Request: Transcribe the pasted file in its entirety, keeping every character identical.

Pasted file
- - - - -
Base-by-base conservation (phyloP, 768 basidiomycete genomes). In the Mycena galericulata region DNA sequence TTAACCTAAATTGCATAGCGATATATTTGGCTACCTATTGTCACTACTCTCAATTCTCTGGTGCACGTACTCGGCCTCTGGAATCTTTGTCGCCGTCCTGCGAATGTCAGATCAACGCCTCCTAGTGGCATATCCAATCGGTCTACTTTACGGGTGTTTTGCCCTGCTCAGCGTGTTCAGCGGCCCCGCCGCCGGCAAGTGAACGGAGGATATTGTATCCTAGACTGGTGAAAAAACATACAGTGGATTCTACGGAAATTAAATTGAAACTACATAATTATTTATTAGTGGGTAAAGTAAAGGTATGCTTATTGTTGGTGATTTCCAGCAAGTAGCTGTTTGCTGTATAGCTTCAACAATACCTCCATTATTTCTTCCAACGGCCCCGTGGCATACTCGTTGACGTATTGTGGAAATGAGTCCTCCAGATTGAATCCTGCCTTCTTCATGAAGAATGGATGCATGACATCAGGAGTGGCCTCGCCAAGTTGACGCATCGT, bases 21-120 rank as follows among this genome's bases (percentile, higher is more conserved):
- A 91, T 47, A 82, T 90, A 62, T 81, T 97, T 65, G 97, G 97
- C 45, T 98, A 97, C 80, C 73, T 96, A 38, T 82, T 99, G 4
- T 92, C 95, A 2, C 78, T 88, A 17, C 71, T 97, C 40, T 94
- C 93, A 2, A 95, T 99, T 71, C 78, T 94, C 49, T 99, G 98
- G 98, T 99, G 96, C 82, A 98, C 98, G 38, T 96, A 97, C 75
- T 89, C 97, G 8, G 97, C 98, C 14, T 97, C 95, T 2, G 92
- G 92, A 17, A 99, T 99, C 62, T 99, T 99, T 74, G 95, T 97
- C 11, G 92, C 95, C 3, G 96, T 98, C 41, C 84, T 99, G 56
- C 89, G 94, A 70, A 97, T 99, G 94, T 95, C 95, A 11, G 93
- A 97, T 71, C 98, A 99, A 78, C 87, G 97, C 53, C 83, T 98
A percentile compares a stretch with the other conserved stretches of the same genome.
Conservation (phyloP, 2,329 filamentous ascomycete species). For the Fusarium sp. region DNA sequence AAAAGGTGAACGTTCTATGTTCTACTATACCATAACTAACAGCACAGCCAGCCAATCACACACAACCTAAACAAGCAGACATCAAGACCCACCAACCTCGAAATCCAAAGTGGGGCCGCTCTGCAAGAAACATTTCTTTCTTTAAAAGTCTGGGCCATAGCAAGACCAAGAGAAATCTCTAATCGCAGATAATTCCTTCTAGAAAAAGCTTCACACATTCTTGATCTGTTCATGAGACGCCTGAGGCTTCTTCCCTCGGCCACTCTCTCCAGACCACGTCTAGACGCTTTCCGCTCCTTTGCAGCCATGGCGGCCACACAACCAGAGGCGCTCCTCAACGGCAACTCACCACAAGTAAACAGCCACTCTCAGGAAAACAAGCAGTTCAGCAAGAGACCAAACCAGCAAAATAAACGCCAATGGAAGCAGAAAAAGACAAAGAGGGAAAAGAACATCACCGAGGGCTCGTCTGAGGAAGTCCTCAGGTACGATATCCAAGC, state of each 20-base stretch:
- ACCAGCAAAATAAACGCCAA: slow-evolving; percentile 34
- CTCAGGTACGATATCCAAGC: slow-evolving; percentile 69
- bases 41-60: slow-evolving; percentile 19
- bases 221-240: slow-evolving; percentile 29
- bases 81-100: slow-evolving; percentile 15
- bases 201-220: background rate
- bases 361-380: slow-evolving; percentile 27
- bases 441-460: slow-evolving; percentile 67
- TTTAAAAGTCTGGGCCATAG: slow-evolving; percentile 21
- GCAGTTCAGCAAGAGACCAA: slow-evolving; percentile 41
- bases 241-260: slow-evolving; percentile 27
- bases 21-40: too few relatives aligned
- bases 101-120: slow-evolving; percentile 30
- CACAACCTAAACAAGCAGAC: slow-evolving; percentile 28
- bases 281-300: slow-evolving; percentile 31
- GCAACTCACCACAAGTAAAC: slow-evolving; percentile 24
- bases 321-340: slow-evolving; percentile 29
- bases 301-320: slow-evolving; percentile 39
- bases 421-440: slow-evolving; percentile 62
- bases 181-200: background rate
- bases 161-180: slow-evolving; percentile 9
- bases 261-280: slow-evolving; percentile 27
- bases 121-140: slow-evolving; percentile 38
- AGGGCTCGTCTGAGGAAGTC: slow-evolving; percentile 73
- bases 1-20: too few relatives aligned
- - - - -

Base-by-base conservation (phyloP, 768 basidiomycete genomes). In the Mycena galericulata region DNA sequence TTAACCTAAATTGCATAGCGATATATTTGGCTACCTATTGTCACTACTCTCAATTCTCTGGTGCACGTACTCGGCCTCTGGAATCTTTGTCGCCGTCCTGCGAATGTCAGATCAACGCCTCCTAGTGGCATATCCAATCGGTCTACTTTACGGGTGTTTTGCCCTGCTCAGCGTGTTCAGCGGCCCCGCCGCCGGCAAGTGAACGGAGGATATTGTATCCTAGACTGGTGAAAAAACATACAGTGGATTCTACGGAAATTAAATTGAAACTACATAATTATTTATTAGTGGGTAAAGTAAAGGTATGCTTATTGTTGGTGATTTCCAGCAAGTAGCTGTTTGCTGTATAGCTTCAACAATACCTCCATTATTTCTTCCAACGGCCCCGTGGCATACTCGTTGACGTATTGTGGAAATGAGTCCTCCAGATTGAATCCTGCCTTCTTCATGAAGAATGGATGCATGACATCAGGAGTGGCCTCGCCAAGTTGACGCATCGT, bases 21-120 rank as follows among this genome's bases (percentile, higher is more conserved):
- A 91, T 47, A 82, T 90, A 62, T 81, T 97, T 65, G 97, G 97
- C 45, T 98, A 97, C 80, C 73, T 96, A 38, T 82, T 99, G 4
- T 92, C 95, A 2, C 78, T 88, A 17, C 71, T 97, C 40, T 94
- C 93, A 2, A 95, T 99, T 71, C 78, T 94, C 49, T 99, G 98
- G 98, T 99, G 96, C 82, A 98, C 98, G 38, T 96, A 97, C 75
- T 89, C 97, G 8, G 97, C 98, C 14, T 97, C 95, T 2, G 92
- G 92, A 17, A 99, T 99, C 62, T 99, T 99, T 74, G 95, T 97
- C 11, G 92, C 95, C 3, G 96, T 98, C 41, C 84, T 99, G 56
- C 89, G 94, A 70, A 97, T 99, G 94, T 95, C 95, A 11, G 93
- A 97, T 71, C 98, A 99, A 78, C 87, G 97, C 53, C 83, T 98
A percentile compares a stretch with the other conserved stretches of the same genome.
Conservation (phyloP, 2,329 filamentous ascomycete species). For the Fusarium sp. region DNA sequence AAAAGGTGAACGTTCTATGTTCTACTATACCATAACTAACAGCACAGCCAGCCAATCACACACAACCTAAACAAGCAGACATCAAGACCCACCAACCTCGAAATCCAAAGTGGGGCCGCTCTGCAAGAAACATTTCTTTCTTTAAAAGTCTGGGCCATAGCAAGACCAAGAGAAATCTCTAATCGCAGATAATTCCTTCTAGAAAAAGCTTCACACATTCTTGATCTGTTCATGAGACGCCTGAGGCTTCTTCCCTCGGCCACTCTCTCCAGACCACGTCTAGACGCTTTCCGCTCCTTTGCAGCCATGGCGGCCACACAACCAGAGGCGCTCCTCAACGGCAACTCACCACAAGTAAACAGCCACTCTCAGGAAAACAAGCAGTTCAGCAAGAGACCAAACCAGCAAAATAAACGCCAATGGAAGCAGAAAAAGACAAAGAGGGAAAAGAACATCACCGAGGGCTCGTCTGAGGAAGTCCTCAGGTACGATATCCAAGC, state of each 20-base stretch:
- ACCAGCAAAATAAACGCCAA: slow-evolving; percentile 34
- CTCAGGTACGATATCCAAGC: slow-evolving; percentile 69
- bases 41-60: slow-evolving; percentile 19
- bases 221-240: slow-evolving; percentile 29
- bases 81-100: slow-evolving; percentile 15
- bases 201-220: background rate
- bases 361-380: slow-evolving; percentile 27
- bases 441-460: slow-evolving; percentile 67
- TTTAAAAGTCTGGGCCATAG: slow-evolving; percentile 21
- GCAGTTCAGCAAGAGACCAA: slow-evolving; percentile 41
- bases 241-260: slow-evolving; percentile 27
- bases 21-40: too few relatives aligned
- bases 101-120: slow-evolving; percentile 30
- CACAACCTAAACAAGCAGAC: slow-evolving; percentile 28
- bases 281-300: slow-evolving; percentile 31
- GCAACTCACCACAAGTAAAC: slow-evolving; percentile 24
- bases 321-340: slow-evolving; percentile 29
- bases 301-320: slow-evolving; percentile 39
- bases 421-440: slow-evolving; percentile 62
- bases 181-200: background rate
- bases 161-180: slow-evolving; percentile 9
- bases 261-280: slow-evolving; percentile 27
- bases 121-140: slow-evolving; percentile 38
- AGGGCTCGTCTGAGGAAGTC: slow-evolving; percentile 73
- bases 1-20: too few relatives aligned